Persian Gulf Freight Drops for This Reason

Credit: Diogo Hungria/Unsplash
  • Singapore naphtha CFR cheaper vs. Middle East FOB
  • Persian Gulf freight falls
  • Singapore-Far East route revives

Asian tanker freight drops as Russian naphtha via Singapore displaces Persian Gulf, mentions a Platts news source.

Asian clean tankers freight

Asian clean tankers freight will likely come under downward pressure in the next few weeks due to weak demand to load naphtha from the Persian Gulf and India as buyers in the Far East step up purchases from Malaysia and Singapore instead, several market participants said June 26.

The clean tanker route from Singapore to Japan and South Korea, which turned illiquid, or became a rarity in the last 12 years, was experiencing a gradual revival.

“With Russia diverting its own naphtha to Asia, some of it is finding its way into onshore tanks in Southeast Asia and eventually finds its way into the Far East,” a trading executive involved in such deals said.

Under the current European and US sanctions regime against Russia, it is permissible for third countries to purchase Russian oil and refined products, as long as the base price cap is observed.

Even though the purchase of products such as naphtha is permitted but to avoid legal complications arising out of shipping, insurance and finances, Far East importers prefer to source indirectly after it is already in storage in Singapore or Malaysia, the executive said.

“Since the bill of lading is in the Far East, we would like to believe that it is naphtha from Singapore,” a source with one such importer in the Far East said on the sidelines of the S&P Global Commodities Forum in Seoul held during the week ended June 23.

These cargoes from Singapore’s storage tanks are around $25/mt cheaper compared with cargoes sourced from the Persian Gulf, the source said.

“Singapore cargoes, inclusive of freight to Japan and South Korea, are cheaper than free on board from the Persian Gulf,” the source added.

Another source said shipments equivalent to around half a dozen MR-sized naphtha cargoes were being delivered from Singapore and Malaysia to the Far East each month, though some of the parcels were loaded in LR1s.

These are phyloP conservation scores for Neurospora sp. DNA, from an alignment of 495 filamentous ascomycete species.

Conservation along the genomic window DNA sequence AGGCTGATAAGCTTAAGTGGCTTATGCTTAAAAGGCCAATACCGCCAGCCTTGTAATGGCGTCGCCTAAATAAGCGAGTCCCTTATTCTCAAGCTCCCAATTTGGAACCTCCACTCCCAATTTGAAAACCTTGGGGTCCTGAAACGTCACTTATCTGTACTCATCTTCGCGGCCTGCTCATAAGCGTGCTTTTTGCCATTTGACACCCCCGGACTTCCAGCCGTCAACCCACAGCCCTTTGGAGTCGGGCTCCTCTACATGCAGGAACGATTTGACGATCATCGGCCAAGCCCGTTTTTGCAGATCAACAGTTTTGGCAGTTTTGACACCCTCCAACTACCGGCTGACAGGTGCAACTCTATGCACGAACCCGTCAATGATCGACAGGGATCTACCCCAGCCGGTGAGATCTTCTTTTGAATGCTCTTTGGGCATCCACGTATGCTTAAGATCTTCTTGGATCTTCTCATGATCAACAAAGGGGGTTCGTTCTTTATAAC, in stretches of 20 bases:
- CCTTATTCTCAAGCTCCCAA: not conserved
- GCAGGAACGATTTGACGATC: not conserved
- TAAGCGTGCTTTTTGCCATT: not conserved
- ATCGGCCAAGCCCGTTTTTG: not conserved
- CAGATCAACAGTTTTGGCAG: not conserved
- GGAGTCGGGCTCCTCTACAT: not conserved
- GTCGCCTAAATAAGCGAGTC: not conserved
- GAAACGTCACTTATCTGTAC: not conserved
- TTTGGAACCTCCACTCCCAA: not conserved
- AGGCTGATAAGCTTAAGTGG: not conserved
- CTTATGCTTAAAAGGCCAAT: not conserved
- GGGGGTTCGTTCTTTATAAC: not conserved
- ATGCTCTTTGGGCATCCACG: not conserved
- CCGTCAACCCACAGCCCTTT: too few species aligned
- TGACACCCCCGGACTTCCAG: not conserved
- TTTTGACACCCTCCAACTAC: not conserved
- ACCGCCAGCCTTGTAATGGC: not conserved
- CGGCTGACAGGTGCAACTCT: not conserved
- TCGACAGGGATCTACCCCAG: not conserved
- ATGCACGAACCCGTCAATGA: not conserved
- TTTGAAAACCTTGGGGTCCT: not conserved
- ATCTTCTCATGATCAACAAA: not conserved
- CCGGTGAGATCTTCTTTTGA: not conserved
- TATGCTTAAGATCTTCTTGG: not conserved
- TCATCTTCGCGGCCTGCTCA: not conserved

Singapore, itself a net importer of naphtha, which until March was regularly importing up to half a million mt each month from India and the Persian Gulf, has cut down its purchases, a broker involved in such deals said.

South Korea and Japan, together the world’s largest importer of naphtha, along with their purchases from the Persian Gulf are significant to support freight of clean tankers. Shorter voyages from Singapore implied fewer loadings in the Persian Gulf and therefore lower freight.

Earlier this month, the LR tankers’ freight on the benchmark Persian Gulf-North Asia routes slipped to its lowest level in four months, according to S&P Global data, as demand waned.

The average number of combined two-week spot fixtures on LR tankers loading clean products in the Persian Gulf, Red Sea and West Coast India for delivery into the Far East and Europe have been lesser by up to a dozen per two weeks in the current quarter when compared with the previous two quarters, according to brokers’ estimates.

Typically, these long haul LR fixtures for moving refined products number close to 200 every month and demand to move gasoil and jet fuel is not enough to offset the shift in naphtha trade flows, the brokers added.

In March, the flow of naphtha from the Middle East to Far East was more than 3 million mt, while in the last two months it has been less than 2 million mt each, according to shipping industry estimates.

Weaker margins

However, shipping executives and traders in the Far East pointed out that it was not only the shift in naphtha trade flows that was hurting freight.

Overall demand has also weakened due to poor margins and returns in producing polymers. As a result, petrochemical units have reduced their capacity utilization, an ethylene and polypropylene trading executive said.

They have even extended maintenance periods and were toying with the idea of selling their cracking units, he said.

All these factors combined resulted in a reduction in the earnings of clean tanker owners.

Assuming bunker prices of around $600-$612/mt, owners were earning around $23,000-$26,000/day on the benchmark Persian Gulf-North Asia LR routes, down from $73,000-$83,000/day at the beginning of the year, brokers said.

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